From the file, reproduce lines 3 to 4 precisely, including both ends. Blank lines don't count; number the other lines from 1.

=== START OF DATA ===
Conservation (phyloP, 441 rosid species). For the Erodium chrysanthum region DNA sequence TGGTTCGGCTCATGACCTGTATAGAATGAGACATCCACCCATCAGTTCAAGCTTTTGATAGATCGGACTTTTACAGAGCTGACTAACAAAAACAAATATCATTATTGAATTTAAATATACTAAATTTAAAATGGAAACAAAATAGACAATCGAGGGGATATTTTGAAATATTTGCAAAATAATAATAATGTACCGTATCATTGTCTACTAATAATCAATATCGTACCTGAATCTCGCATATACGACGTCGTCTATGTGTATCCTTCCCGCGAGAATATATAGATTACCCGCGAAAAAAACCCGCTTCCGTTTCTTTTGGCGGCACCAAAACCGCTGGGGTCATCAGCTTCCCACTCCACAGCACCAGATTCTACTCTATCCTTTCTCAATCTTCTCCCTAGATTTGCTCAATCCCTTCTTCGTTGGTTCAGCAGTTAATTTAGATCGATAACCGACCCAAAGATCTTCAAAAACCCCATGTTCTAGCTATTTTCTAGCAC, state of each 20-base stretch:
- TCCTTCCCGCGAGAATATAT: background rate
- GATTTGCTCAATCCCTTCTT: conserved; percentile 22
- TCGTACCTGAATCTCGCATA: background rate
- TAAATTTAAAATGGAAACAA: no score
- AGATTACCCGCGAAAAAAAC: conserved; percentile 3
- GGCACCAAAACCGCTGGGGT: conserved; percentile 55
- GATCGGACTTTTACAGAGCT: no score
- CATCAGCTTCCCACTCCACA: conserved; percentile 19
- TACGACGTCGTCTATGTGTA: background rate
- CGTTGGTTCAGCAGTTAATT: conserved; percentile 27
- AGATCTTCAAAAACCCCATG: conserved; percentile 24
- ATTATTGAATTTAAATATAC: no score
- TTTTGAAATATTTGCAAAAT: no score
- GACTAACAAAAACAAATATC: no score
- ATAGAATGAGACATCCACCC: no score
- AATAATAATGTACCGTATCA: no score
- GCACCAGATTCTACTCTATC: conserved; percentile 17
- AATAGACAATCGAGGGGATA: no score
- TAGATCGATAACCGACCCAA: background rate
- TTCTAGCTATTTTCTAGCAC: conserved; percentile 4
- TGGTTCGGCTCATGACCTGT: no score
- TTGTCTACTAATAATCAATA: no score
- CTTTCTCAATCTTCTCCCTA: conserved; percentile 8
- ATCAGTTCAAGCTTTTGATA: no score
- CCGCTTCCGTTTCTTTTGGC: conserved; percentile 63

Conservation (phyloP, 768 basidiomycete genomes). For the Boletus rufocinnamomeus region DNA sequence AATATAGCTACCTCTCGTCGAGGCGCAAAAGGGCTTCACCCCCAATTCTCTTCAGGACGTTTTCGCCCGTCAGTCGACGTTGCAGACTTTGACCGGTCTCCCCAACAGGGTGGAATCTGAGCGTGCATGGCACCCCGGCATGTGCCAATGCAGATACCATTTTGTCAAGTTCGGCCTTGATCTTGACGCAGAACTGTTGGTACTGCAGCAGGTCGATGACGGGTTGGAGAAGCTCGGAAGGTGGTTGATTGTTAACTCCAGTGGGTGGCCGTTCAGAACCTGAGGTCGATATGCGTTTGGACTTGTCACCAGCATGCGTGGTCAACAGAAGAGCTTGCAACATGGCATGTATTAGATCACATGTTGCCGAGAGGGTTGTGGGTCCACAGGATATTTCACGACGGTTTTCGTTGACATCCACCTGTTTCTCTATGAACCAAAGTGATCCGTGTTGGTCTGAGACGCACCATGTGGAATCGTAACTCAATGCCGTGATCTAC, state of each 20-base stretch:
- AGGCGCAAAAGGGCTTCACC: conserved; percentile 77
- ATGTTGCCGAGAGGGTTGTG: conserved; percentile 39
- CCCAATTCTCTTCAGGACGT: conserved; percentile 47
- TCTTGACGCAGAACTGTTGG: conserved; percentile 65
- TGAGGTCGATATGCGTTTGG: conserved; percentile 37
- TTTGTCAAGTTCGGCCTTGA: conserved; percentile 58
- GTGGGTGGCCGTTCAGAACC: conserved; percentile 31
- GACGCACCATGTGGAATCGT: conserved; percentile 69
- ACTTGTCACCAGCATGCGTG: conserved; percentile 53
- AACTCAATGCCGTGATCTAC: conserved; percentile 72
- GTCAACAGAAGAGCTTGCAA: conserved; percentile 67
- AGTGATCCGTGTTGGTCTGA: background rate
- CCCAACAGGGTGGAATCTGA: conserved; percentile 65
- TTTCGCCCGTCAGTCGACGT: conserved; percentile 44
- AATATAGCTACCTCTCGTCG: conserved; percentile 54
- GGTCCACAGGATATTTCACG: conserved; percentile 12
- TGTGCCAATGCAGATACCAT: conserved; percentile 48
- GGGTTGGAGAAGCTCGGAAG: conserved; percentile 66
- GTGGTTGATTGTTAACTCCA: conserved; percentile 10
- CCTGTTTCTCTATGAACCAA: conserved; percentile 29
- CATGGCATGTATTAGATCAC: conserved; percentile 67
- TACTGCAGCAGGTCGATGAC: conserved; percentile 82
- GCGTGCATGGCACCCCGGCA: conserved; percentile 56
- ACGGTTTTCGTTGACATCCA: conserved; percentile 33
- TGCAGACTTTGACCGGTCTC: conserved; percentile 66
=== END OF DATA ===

- GATTTGCTCAATCCCTTCTT: conserved; percentile 22
- TCGTACCTGAATCTCGCATA: background rate